Friday, February 24, 2017

Now He Is 10

On Monday, Gus turned ten.

On Sunday, we had a family dinner in his honor, the menu, bangers and mash, was changed last minute to pizza and grilled sausage because the weather was beautiful and I could not bear the thought of going in to cook.

On Monday, he went to play laser tag with Tom and a friend. Tom is quick to tell that he won two of the three rounds.

Two nights ago we ate apple cobbler for dessert because it didn't materialize for his family dinner.

Tonight two friends are sleeping over. There will be a bonfire. The kids will run around the dark yard trying their best to scare one another. And my Augustus, will have been completely and thoroughly celebrated.

Which is as it should be because his very name means great or important. I know my mother eyes are biased, but I see great and important things in his future. I see his charming kindness ushering forth a movement. I don't know how large or small, but I know the world is a better place from having my son in it.

Tuesday, February 7, 2017

Brackish Reflections

It started with the photography business; as I put creative energy in to it, I started to neglect this.

And then the election ripped the ground from under my feet, and I was having a hard time finding how to exist here without ranting, wailing, crying. 

I feel out of practice. There are so many thoughts swirling, and I can't quite remember how I let them come to fill the screen. 

Over the past four years, the practice of documenting my family has brought be immeasurable joy. But truthfully, I started to become self-conscious saying the same things over and over again. Repeating myself and repeating what so many other mothers are saying across this wide web. But I want to return to that even if it means I will be repeating the same few ideas ad neuseam. Even if it means the occasional rant, now and again. Because there is value in giving my thoughts space to settle. In allowing myself moments of reflection. 

Friday, February 3, 2017

Time Only Marches Forward

Last night I showed Arlo and Alamae this video. Halfway through, Arlo began to cry.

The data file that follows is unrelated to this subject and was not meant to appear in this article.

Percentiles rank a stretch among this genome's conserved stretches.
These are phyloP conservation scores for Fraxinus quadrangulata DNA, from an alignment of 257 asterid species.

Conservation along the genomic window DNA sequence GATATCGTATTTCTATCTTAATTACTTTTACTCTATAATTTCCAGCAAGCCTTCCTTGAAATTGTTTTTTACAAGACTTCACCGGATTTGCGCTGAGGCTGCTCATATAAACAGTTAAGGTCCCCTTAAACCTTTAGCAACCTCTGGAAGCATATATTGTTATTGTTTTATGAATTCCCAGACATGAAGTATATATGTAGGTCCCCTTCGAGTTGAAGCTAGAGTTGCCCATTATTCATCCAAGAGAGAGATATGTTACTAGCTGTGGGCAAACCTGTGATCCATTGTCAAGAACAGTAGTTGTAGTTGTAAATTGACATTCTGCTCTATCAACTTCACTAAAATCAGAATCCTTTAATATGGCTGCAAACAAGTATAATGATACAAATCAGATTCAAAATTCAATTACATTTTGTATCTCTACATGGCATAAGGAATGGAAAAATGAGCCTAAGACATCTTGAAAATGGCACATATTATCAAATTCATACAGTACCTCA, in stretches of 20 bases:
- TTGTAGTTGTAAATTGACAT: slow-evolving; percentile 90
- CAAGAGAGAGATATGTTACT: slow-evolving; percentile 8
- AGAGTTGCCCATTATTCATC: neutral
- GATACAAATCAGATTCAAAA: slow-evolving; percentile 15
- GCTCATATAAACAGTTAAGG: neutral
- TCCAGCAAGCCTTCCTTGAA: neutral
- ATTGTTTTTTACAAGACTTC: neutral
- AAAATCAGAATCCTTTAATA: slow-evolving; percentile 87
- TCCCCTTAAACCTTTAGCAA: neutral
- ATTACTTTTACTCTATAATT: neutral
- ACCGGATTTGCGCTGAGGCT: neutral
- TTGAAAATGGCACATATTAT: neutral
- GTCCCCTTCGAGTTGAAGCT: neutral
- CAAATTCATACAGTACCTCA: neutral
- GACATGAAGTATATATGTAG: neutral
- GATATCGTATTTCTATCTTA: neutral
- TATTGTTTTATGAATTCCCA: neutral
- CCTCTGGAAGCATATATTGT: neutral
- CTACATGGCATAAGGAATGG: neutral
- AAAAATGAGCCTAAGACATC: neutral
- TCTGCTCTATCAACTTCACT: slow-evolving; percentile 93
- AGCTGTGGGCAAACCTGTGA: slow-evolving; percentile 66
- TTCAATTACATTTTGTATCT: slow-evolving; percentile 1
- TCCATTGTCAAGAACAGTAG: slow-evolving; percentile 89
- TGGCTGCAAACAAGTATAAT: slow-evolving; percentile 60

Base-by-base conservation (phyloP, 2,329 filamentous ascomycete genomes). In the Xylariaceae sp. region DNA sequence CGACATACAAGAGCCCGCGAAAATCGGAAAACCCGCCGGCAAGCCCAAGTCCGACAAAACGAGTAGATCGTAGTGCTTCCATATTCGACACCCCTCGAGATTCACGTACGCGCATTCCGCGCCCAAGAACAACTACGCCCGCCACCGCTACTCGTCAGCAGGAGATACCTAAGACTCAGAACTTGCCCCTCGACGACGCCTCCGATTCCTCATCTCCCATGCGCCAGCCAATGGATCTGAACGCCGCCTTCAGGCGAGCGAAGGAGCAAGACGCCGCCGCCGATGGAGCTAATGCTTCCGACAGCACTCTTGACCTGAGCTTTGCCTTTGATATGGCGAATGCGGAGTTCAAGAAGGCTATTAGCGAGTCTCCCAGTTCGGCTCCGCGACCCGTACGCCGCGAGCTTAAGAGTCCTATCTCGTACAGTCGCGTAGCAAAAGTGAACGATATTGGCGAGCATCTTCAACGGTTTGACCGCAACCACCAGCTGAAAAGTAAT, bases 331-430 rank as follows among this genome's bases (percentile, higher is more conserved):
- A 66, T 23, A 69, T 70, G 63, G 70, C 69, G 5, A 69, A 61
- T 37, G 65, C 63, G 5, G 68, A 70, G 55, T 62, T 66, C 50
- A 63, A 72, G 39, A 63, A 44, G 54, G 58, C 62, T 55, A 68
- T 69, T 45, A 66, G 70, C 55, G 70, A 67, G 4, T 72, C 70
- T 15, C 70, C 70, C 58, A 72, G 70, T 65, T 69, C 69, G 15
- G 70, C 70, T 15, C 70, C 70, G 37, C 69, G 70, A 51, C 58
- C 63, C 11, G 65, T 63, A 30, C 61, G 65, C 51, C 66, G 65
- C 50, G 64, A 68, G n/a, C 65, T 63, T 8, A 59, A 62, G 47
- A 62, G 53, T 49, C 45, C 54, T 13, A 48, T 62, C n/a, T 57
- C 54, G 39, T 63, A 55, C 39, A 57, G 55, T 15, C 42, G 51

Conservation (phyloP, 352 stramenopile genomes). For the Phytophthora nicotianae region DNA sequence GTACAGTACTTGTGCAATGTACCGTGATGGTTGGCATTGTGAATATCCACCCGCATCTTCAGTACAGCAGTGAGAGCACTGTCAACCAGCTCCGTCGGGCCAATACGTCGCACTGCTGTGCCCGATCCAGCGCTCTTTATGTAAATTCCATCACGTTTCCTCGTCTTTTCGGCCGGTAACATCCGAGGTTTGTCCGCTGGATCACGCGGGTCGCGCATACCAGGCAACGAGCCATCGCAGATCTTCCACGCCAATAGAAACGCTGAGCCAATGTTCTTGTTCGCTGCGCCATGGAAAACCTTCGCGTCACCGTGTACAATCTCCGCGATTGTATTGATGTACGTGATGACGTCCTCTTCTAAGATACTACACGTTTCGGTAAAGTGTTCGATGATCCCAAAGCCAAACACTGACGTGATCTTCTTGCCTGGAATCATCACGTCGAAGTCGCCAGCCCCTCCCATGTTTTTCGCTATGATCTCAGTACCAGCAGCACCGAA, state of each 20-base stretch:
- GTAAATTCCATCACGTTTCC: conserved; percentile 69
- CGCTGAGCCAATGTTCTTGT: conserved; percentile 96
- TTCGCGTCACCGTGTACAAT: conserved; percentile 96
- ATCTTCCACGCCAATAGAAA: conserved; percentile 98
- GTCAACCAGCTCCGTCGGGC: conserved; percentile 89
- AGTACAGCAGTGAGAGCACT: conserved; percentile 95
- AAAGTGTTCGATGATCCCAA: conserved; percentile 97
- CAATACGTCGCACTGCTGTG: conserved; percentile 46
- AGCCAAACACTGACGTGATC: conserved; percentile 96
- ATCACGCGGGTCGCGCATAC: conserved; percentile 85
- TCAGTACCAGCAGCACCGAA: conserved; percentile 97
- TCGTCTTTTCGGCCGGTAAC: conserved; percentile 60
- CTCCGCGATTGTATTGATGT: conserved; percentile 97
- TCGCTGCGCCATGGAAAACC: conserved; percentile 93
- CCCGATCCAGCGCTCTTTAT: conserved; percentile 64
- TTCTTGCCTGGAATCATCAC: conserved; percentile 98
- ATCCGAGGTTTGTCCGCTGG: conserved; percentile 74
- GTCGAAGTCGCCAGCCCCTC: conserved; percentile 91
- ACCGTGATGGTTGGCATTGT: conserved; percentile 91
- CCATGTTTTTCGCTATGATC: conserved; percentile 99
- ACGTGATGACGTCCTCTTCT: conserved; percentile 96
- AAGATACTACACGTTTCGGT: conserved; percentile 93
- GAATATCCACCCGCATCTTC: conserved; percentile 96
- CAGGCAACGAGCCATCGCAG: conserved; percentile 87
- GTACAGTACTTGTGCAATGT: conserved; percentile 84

Because Alamae isn't a baby anymore.
Because she can't go back.
Because time only moves in one direction.

When I used to teach my students about tone, I explained that nostalgia was like being homesick, but for a time, rather than a place.

Arlo cries and begs for it to stop or for it to operate like the other three dimensions, moving forward and back at will.

I want to cry out too. To keep him curled up next to me. To be able to visit this moment again one day. When he is a father himself. When he has moved away. When he no longer a four year old boy discovering.

One Year Round from rachel weaver on Vimeo.

Monday, January 23, 2017

This Weekend We

On Saturday I was one of the million who marched. And it was powerful and beautiful and positive.

Then I spent Saturday night battling on Facebook in response to my presence there. I went to bed angry and hurt.

On Sunday, I woke up. I went to church. I sang to Jesus. Got my heart together. 

We drove from church to my sister's house to meet her new puppy. She made brunch. We played in the gray, misty fields with children who refused to dress for the weather.

The kids found a plastic car long forgotten in a dilapidated lean to. They chased the puppy to exhaustion. 

Before going home we went to see my other sister's in-laws farm. To visit newborn cows and dodge electric fences. As usual, an afternoon in the country had me longing for my own piece of land in the quiet.

Thursday, December 29, 2016

A Jumble of Christmas

Memories piled on top of each other. Tangled toegther. People. Places Things.

A bungalow with tables piled high with Swedish dishes.

Water color and masking tape paint projects.

Presents wrapped in paper bags.

Late night ideas destined to bring in millions.

Mexican folk songs and homemade pinatas on a Wednesday night.

A bartered pirate ship.

Sweet potato chili. Roasted chicken things. Shepherd's Pie.

Performance art with four kids in tow.

Red-footed pajama clad wrestlers.

The genius of drunken song writing.

Too many cookies.

A dad enamored with his son's Christmas gifts.

Oma's Christmas magic, reliable as ever.